by Jacob Barrett
[Note: Help FTP get this special edition of the EF! Journal in to prisons across the country. Donate here and note that it is for funds to cover cost of EF!Js to prisoners.]
The Earth First! Journal’s 40th Anniversary edition is not just documentation of forty years of no compromise environmental direct action, it is the collective voice of the hundreds of thousands of known and unknown people who have dedicated their lives—and in some cases given their lives—for the betterment of our planet for the last four decades. How many collectives can say that they have accomplished that?
I first learned of EF! over ten years ago while incarcerated in the backwater human storage containers called prisons in Florida. Many of the names that appeared in this anniversary issue were also the same souls who supported me in through my struggles in the darkest moments of my life and remained my confidants as I traveled back to Oregon where EF! moved its nest. I am forever impressed by everyone who was there, not just for me, but to bring the wild to the inside of the prison through their words and deeds. They truly understood that all things are interconnected.
Like all things in nature, change is ever present. There is a period of birth, growth, death, and then rebirth again. The Earth First! Journal’s 40th Anniversary edition illustrates how EF! was a seed planted 40 years ago and has sprouted to grow into the tree of life it is today, with its many branches and leaves.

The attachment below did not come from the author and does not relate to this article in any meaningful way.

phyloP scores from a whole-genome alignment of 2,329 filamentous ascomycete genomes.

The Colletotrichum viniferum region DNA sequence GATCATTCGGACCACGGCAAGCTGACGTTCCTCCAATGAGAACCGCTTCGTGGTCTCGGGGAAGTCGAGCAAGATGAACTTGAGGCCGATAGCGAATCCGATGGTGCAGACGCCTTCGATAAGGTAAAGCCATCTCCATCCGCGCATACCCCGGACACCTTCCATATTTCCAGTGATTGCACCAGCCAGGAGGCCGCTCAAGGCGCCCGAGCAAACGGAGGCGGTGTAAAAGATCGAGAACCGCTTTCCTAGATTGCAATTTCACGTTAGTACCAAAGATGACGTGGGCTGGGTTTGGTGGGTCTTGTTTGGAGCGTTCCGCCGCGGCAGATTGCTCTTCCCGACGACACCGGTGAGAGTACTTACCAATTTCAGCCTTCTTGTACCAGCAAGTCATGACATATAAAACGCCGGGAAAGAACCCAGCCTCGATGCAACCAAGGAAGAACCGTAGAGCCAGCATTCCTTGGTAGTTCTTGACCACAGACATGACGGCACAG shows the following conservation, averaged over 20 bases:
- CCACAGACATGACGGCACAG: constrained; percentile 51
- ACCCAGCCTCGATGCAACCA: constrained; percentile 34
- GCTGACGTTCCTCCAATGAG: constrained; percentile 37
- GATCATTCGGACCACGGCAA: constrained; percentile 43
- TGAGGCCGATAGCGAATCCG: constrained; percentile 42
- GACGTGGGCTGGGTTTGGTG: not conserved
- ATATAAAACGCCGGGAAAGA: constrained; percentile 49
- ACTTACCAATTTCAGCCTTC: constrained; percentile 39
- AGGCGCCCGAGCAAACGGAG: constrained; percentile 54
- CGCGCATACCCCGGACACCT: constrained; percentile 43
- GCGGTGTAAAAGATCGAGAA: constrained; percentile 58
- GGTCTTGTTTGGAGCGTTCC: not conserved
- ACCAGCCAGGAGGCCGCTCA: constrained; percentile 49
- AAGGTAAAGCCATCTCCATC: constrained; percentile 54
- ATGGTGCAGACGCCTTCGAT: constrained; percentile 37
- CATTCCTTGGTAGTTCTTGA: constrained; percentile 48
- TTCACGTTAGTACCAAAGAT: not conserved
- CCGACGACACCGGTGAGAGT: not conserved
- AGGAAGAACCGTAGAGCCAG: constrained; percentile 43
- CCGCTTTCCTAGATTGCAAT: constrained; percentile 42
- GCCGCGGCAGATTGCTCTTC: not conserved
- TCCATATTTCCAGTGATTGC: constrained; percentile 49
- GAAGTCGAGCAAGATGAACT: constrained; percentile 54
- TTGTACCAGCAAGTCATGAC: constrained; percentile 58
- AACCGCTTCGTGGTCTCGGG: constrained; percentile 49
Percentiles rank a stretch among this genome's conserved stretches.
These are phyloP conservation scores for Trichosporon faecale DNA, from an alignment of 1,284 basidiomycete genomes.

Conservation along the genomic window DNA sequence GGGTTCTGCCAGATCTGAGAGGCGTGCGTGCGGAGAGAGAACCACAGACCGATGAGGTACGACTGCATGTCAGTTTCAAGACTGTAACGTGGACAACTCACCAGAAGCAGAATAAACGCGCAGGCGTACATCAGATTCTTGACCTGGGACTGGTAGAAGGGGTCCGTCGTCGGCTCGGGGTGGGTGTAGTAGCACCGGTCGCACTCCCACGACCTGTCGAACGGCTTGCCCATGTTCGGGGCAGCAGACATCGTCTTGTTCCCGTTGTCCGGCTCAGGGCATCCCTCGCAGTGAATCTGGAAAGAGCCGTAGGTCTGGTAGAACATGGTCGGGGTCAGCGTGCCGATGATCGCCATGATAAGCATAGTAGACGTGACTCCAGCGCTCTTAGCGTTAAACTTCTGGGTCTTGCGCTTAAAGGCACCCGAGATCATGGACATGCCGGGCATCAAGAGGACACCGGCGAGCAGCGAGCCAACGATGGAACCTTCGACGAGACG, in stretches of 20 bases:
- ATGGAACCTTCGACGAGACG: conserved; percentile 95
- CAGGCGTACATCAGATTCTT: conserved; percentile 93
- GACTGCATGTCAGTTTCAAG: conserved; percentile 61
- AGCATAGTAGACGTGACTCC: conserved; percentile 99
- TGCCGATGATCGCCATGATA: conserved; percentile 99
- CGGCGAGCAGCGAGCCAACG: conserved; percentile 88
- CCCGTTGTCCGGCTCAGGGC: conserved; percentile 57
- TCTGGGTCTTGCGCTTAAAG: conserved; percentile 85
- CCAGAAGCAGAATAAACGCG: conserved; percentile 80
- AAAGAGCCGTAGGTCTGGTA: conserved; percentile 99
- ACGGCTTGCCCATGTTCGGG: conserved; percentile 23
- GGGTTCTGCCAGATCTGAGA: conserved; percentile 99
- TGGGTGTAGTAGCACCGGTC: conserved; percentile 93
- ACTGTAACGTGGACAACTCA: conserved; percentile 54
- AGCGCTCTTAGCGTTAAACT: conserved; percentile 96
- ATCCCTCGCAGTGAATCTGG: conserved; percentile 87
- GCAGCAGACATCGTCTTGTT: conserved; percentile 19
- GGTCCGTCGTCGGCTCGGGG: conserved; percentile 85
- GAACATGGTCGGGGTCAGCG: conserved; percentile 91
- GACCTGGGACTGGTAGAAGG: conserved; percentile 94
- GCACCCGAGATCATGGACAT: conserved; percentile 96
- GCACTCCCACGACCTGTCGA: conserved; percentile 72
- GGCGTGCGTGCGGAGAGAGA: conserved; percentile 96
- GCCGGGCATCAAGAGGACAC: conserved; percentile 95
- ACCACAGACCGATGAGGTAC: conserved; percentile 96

Each turn of the page in this anniversary issue is a growth ring documenting uncompromising biocentrism. Each article, photo, poem, piece of art, are a living memory of what has worked, what has failed, and what has been… but more importantly, what can be.
This anniversary issue of Earth First! leaves you with the feeling that Earth First! is more than a movement, more than a journal on the ethos of biocentrism, but a family album and record of how we are all interconnected, and how our direct action has a ripple effect on our lives like the splash of a frog in the cool murky waters of wetlands.